They are NOT the Police
By: Jason Euler
Festivals are a time of freedom and fun. Festivals are a time to let loose and throw your inhibitions to the wind. At the end of the day, a festival is just one giant party. However, many times at festivals we see moments where our fellow festival goers maybe party a little too hard. One beautiful thing about festivals is that everyone there is usually looking out for each other and taking care of each other whether it be giving your friend or a stranger a stick of gum or just stopping to check on someone who looks like they’re having a tough time.
Taking care of each other is essential at festivals. It creates a sense of community and creates a safer environment for everyone to enjoy themselves a little more and feel comfortable. Too many times unfortunately, people try to stick out tough situations instead of getting the proper help and attention they need. Every festival has extremely well-trained medical personnel on site. Sometimes it seems that these people are really taken for granted, and we tend not to realize just how important they are to be a part of the festival. Everyone thinks a medical emergency is something that would never happen to them or one of their friends until it does.
There seems to be a common misperception in the festival community that these people are here to get you in trouble or that you shouldn’t go to the medical tent because you’ll end up being punished for whatever got you there. These people are not the police. The medical professionals are not there to get anyone in trouble. They are there to help and make sure everyone is safe and that their health is being monitored if anything were to go wrong.
These men and women that protect us get little to no credit and are usually an afterthought whenever you walk by the medical tent. Yet if an emergency is ever to happen they are there on the spot to protect and get us to safety. It’s something we as a community need to come together for and show a little more appreciation toward because you never know when you or someone you love may need their help. As a community we need to be smarter about this and utilize them in a circumstance if we’ve had a little “too much fun” or just are not feeling well.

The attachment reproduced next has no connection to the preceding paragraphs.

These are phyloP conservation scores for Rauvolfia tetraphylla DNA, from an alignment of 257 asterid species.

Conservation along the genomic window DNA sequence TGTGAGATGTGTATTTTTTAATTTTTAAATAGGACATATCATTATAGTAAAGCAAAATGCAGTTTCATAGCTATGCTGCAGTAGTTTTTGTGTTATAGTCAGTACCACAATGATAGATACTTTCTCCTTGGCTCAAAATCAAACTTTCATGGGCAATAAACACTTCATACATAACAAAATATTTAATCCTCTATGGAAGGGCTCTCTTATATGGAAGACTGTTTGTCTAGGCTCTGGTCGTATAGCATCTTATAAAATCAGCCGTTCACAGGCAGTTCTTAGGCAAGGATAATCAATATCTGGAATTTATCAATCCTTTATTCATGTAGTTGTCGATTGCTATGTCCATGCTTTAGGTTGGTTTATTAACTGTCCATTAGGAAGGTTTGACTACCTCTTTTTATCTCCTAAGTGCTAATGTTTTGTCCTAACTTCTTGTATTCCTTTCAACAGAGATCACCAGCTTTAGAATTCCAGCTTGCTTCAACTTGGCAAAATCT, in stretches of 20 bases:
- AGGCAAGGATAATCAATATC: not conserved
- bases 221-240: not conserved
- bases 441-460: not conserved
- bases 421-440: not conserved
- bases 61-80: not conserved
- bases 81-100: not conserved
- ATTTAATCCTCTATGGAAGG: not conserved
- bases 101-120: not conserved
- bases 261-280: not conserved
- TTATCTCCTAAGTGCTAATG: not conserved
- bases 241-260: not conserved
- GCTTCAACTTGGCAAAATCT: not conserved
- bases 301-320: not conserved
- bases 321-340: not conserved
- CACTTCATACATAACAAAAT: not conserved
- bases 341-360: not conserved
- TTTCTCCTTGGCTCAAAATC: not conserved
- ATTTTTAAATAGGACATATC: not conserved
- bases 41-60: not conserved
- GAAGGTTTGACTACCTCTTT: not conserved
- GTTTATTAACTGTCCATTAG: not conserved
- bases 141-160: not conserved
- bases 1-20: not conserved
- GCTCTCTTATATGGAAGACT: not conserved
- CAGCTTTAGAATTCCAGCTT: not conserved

Beyond being grateful for the medical personnel on site, we each have a responsibility to keep our fellow festival goers safe. One movement that I believe could potentially save someone’s life would be to work to getting many in our community CPR certified. Getting certified can cost as little as twenty-five dollars. It can be the difference between someone living and someone dying. We each have a responsibility to keep each other safe and put our health at the forefront of our community. You never know when it may come in handy and you could be the difference for someone.
Creating more awareness for our medical professionals at festivals and understanding they are there to help and not to get us in trouble is important to promote. Beyond that, taking initiative and working to prepare yourself to be able to help in an emergency is something I believe our community could really come together around. If even one person who reads this article joins me in becoming CPR Certified, then we have already begun a movement.
Medical professionals are there to help. The health and safety of ourselves and our friends are priority number one. They are not the police. They aren’t there to put us in trouble. So next time you’re not feeling so well or one of your friends has a tough moment, don’t be afraid to head to the medical tent. You’ll find help and safety which could be a big difference in your life or a loved one’s life.
For more information on becoming CPR Certified, please visit the Red Cross or the American Heart Association website to find where you can get certified today:
Be the difference in someone’s life. You never know who you may save!